North Carolina operation is prime graphics producer for the professional racing circuit.
By Kacey King
What sporting event has all its customers typically going to the same event at the same time, needing all the graphics at once, and also frequently needing replacement? The answer: car racing, and these challenges have forced the hand of some highly inventive shops to develop ways to work around the issues.
More than 40 cars start every race"?each a moving billboard on television for up to 4 hours for the cars' sponsors. Each car's sponsors want highly visual graphics that can do a good job of touting their products"?both live and on camera. And all the graphics must hold up under some of the most harrowing conditions.
John McKenzie, owner of Motorsports Designs in High Point, NC, knows all these challenges well, and his company is now in the pole position when it comes to producing car graphics for the professional racing circuit.
McKenzie founded his company back in 1982 with a single car he did for Richard Childress Racing (RCR) sponsored by Piedmont Airlines. By the end of that year, Motorsports was doing more than half the cars in the race. The company blossomed from there and, today, McKenzie employs 45 workers and has a shop that comprises 23,000 sq ft of space. Motorsports Designs prepares several cars just for RCR, its first customer--three Nextel Cup race cars, one part-time Nextel race car, and two Busch race cars. It also works on cars for Penske South, Roush Racing, Ganassi Racing, and many other racing teams"?more than 20 cars in all. "We do Indy car, drag racing, and sportscar racing"?but NASCAR is our primary market," says McKenzie.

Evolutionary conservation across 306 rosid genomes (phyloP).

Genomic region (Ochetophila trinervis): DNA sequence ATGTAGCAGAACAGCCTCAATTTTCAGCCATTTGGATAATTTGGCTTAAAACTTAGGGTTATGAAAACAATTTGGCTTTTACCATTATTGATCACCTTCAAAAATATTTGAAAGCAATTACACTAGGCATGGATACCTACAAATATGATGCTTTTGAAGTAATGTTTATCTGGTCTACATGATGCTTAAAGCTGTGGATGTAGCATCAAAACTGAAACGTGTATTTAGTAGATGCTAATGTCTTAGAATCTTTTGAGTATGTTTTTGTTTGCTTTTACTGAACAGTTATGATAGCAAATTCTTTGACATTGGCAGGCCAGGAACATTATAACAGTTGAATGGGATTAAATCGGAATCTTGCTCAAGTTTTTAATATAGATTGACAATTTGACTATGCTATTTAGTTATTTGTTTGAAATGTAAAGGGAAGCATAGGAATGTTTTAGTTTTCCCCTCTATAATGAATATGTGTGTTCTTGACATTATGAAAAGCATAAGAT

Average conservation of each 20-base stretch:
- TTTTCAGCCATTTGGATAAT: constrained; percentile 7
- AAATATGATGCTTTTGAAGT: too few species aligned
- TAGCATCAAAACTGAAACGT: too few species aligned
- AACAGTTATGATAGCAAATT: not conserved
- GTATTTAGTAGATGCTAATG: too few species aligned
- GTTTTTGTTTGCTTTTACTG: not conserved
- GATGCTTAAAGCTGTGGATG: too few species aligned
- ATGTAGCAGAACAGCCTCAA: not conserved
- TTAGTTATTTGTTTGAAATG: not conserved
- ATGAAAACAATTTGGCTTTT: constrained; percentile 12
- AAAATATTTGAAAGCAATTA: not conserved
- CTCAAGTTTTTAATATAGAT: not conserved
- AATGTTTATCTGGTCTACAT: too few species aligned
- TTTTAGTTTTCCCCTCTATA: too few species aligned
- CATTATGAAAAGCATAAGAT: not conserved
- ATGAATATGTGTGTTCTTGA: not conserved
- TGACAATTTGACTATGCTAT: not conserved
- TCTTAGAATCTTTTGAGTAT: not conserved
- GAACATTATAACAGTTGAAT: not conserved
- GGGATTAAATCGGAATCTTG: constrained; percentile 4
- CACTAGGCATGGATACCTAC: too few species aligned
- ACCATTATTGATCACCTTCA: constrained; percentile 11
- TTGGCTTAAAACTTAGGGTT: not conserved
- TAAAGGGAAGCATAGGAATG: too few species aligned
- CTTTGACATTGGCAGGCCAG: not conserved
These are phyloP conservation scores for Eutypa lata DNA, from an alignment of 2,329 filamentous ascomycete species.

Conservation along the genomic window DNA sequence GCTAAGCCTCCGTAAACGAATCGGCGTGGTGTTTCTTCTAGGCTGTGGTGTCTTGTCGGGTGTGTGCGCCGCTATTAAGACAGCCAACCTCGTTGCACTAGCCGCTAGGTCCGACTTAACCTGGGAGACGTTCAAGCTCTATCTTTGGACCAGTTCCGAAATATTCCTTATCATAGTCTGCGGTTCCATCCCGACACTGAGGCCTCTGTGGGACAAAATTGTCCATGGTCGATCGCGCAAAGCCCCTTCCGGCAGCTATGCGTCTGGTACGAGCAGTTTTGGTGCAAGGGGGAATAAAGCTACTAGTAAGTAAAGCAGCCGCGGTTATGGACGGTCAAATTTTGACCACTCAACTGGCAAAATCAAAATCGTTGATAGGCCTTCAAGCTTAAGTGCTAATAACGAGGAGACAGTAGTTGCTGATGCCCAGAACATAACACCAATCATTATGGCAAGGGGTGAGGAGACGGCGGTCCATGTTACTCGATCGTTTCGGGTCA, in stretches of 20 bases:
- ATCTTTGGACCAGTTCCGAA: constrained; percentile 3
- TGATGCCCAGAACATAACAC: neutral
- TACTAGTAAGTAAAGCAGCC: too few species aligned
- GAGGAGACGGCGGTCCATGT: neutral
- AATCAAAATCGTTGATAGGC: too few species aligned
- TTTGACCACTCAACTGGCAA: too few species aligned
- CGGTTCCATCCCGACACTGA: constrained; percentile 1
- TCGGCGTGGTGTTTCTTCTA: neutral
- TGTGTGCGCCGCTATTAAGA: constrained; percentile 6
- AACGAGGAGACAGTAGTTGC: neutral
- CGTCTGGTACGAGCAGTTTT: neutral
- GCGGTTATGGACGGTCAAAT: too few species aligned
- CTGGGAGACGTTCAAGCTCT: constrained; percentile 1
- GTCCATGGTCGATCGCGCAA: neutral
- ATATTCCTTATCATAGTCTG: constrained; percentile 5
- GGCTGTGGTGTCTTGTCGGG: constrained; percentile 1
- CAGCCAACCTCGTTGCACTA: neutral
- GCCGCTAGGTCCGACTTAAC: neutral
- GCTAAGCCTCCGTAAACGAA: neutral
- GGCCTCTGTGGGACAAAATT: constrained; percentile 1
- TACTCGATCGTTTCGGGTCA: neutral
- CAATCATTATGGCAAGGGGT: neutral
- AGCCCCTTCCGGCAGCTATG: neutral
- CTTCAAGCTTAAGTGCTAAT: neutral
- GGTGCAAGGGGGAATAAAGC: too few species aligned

A shot of controversy
"Historically, teams wanted to paint the race cars and use cut graphics as accents," says McKenzie. "But nowadays, teams rely heavily on decals and other vinyl graphics such as striping. Even with the buzz about our RaceWraps, which we pioneered for the Nextel Cup Series, many teams stick to die-cut decals because of their endurance and simplicity of application."
A typical NASCAR car, says McKenzie, has approximately 85 to 95 percent its surface covered in graphics. For the NASCAR racing season, Motorsports produces 35 or more sets of a teams' standard graphics for each race car. For "high risk" areas such as the B-posts"?the area between the windows"?it produces 100 sets because these areas tend to get damaged most often.
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